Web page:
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Keywords:

  • Community structure;
  • density-dependent;
  • diet choice;
  • evolutionary game;
  • frequency-dependent;
  • genotype–environment interaction;
  • omnivory;
  • optimal foraging;
  • phenotype

Abstract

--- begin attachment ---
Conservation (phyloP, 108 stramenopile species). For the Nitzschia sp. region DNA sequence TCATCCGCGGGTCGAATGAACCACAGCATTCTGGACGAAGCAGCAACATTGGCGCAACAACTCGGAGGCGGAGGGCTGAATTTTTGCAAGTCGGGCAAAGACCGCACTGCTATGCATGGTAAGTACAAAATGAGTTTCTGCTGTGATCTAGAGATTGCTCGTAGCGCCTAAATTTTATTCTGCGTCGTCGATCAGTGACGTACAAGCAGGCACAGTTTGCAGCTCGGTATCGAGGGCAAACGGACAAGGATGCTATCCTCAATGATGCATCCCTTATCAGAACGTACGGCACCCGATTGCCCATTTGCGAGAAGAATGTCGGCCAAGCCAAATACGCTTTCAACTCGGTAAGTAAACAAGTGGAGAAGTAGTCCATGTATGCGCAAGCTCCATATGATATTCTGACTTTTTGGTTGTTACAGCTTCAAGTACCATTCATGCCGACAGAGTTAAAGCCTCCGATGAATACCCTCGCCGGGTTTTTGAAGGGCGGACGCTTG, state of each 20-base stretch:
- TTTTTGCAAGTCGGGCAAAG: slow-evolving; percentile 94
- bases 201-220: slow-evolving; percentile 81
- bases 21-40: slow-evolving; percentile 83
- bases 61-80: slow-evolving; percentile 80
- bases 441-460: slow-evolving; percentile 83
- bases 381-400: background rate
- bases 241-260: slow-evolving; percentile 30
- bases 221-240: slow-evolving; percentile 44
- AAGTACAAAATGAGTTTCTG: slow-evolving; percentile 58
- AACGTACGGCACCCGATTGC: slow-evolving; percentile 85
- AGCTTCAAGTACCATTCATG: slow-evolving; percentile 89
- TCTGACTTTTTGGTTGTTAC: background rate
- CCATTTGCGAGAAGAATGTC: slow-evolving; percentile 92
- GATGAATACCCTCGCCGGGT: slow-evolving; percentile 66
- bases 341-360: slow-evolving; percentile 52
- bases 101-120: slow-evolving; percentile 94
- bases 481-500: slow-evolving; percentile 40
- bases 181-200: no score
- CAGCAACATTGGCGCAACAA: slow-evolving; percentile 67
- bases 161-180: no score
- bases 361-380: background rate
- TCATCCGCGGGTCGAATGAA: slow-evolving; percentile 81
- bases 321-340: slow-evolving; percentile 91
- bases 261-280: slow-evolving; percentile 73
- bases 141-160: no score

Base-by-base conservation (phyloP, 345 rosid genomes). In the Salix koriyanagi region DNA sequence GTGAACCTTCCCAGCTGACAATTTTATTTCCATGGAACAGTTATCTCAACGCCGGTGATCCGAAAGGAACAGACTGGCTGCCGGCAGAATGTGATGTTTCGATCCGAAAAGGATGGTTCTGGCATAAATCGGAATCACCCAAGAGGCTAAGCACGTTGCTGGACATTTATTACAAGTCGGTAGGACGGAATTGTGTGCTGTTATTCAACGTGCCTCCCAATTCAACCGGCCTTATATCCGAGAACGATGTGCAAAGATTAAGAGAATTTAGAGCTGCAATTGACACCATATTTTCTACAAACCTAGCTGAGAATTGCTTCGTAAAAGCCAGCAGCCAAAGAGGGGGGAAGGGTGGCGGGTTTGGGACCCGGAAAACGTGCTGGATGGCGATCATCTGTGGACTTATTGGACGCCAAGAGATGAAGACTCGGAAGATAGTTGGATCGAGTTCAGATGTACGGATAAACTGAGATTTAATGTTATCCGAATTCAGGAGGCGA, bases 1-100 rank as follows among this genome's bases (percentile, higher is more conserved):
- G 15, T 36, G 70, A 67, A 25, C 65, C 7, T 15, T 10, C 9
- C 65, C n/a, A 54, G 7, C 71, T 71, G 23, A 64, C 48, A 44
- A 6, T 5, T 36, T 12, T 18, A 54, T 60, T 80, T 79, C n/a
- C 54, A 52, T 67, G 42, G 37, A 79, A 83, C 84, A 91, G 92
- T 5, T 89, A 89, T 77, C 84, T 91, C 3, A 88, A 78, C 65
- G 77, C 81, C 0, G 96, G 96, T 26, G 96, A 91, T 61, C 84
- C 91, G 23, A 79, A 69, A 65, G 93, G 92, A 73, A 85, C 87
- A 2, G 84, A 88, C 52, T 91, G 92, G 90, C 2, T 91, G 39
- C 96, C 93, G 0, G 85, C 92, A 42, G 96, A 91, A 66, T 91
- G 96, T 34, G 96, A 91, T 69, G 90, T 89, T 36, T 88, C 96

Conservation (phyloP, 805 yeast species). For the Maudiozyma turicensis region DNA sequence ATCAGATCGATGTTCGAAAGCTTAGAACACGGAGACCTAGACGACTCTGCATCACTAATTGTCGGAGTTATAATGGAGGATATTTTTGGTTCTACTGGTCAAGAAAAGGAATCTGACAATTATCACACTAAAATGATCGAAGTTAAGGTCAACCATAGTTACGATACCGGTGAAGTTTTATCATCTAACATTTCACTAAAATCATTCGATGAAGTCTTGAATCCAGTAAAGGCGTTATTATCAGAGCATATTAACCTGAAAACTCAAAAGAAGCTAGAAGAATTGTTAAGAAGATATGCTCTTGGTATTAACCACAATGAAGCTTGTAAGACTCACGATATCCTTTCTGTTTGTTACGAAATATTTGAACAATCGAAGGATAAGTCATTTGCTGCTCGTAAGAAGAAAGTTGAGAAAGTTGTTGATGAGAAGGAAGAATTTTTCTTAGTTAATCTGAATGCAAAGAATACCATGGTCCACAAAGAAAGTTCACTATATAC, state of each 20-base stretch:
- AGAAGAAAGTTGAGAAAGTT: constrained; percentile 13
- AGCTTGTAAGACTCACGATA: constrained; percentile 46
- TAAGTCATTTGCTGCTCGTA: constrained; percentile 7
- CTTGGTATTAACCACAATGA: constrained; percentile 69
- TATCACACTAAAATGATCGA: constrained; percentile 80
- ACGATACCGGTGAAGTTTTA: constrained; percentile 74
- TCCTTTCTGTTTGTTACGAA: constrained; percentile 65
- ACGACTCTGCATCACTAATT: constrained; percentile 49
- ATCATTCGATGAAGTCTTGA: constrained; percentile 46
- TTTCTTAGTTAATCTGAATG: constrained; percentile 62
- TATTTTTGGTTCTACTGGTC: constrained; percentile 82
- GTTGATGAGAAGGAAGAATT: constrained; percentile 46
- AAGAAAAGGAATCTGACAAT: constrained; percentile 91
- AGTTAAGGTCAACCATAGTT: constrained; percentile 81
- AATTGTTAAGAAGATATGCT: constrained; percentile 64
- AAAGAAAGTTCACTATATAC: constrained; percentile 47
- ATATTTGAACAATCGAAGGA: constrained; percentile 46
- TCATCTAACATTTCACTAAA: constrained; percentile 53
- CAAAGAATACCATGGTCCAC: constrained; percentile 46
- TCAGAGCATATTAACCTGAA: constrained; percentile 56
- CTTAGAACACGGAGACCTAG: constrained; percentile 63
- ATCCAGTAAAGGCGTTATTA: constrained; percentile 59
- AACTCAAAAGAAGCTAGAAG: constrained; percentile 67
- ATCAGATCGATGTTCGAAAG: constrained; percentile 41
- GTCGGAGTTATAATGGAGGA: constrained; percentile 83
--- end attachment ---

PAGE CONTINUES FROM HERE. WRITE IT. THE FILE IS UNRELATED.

Omnivory is extremely common in animals, yet theory predicts that when given a choice of resources specialization should be favored over being generalist. The evolution of a feeding phenotype involves complex interactions with many factors other than resource choice alone, including environmental heterogeneity, resource quality, availability, and interactions with other organisms. We applied an evolutionary simulation model to examine how ecological conditions shape evolution of feeding phenotypes (e.g., omnivory), by varying the quality and availability (absolute and relative) of plant and animal (prey) resources. Resulting feeding phenotypes were defined by the relative contribution of plants and prey to diets of individuals. We characterized organisms using seven traits that were allowed to evolve freely in different simulated environments, and we asked which traits are important for different feeding phenotypes to evolve among interacting organisms. Carnivores, herbivores, and omnivores all coexisted without any requirement in the model for a synergistic effect of eating plant and animal prey. Omnivores were most prevalent when ratio of plants and animal prey was low, and to a lesser degree, when habitat productivity was high. A key result of the model is that omnivores evolved through many different combinations of trait values and environmental contexts. Specific combinations of traits tended to form emergent trait complexes, and under certain environmental conditions, are expressed as omnivorous feeding phenotypes. The results indicate that relative availabilities of plants and prey (over the quality of resources) determine an individual's feeding class and that feeding phenotypes are often the product of convergent evolution of emergent trait complexes under specific environmental conditions. Foraging outcomes appear to be consequences of degree and type of phenotypic specialization for plant and animal prey, navigation and exploitation of the habitat, reproduction, and interactions with other individuals in a heterogeneous environment. Omnivory should not be treated as a fixed strategy, but instead a pattern of phenotypic expression, emerging from diverse genetic sources and coevolving across a range of ecological contexts.